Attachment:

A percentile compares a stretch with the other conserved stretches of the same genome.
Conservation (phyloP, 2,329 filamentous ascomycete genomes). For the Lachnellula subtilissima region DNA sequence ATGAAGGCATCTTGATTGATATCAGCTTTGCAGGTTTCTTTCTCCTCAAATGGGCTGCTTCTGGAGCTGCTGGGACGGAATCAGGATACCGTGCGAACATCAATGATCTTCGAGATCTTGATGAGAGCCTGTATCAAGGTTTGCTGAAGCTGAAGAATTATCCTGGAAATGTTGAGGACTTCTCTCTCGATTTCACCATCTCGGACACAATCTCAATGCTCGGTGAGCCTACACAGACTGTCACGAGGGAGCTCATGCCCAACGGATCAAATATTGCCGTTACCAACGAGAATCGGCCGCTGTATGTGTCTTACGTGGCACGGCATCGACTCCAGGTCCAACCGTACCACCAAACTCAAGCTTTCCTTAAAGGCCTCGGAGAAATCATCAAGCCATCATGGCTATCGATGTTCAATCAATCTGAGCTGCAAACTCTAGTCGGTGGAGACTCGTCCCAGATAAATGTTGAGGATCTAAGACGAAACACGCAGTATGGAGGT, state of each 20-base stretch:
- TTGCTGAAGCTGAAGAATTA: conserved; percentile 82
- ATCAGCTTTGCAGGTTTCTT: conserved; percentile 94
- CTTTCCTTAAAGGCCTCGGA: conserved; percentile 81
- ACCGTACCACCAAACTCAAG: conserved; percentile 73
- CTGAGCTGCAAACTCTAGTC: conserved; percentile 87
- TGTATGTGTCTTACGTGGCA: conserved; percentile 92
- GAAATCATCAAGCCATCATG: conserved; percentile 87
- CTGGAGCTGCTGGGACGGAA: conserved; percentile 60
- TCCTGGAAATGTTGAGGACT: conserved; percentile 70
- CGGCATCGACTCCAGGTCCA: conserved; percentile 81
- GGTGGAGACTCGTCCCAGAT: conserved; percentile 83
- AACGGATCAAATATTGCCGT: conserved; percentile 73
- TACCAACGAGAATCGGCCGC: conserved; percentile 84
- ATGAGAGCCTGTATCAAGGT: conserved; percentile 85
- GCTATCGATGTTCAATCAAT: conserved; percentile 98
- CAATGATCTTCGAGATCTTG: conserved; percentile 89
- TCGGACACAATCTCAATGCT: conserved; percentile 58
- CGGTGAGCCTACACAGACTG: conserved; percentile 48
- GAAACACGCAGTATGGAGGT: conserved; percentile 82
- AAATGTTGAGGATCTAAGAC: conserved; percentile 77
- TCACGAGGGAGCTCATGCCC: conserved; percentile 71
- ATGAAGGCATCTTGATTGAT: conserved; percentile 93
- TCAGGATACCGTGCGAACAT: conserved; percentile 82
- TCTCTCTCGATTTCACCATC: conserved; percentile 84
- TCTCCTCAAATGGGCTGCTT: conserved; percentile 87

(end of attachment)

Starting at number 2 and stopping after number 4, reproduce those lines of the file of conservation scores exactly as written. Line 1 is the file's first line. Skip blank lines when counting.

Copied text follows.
Conservation (phyloP, 2,329 filamentous ascomycete genomes). For the Lachnellula subtilissima region DNA sequence ATGAAGGCATCTTGATTGATATCAGCTTTGCAGGTTTCTTTCTCCTCAAATGGGCTGCTTCTGGAGCTGCTGGGACGGAATCAGGATACCGTGCGAACATCAATGATCTTCGAGATCTTGATGAGAGCCTGTATCAAGGTTTGCTGAAGCTGAAGAATTATCCTGGAAATGTTGAGGACTTCTCTCTCGATTTCACCATCTCGGACACAATCTCAATGCTCGGTGAGCCTACACAGACTGTCACGAGGGAGCTCATGCCCAACGGATCAAATATTGCCGTTACCAACGAGAATCGGCCGCTGTATGTGTCTTACGTGGCACGGCATCGACTCCAGGTCCAACCGTACCACCAAACTCAAGCTTTCCTTAAAGGCCTCGGAGAAATCATCAAGCCATCATGGCTATCGATGTTCAATCAATCTGAGCTGCAAACTCTAGTCGGTGGAGACTCGTCCCAGATAAATGTTGAGGATCTAAGACGAAACACGCAGTATGGAGGT, state of each 20-base stretch:
- TTGCTGAAGCTGAAGAATTA: conserved; percentile 82
- ATCAGCTTTGCAGGTTTCTT: conserved; percentile 94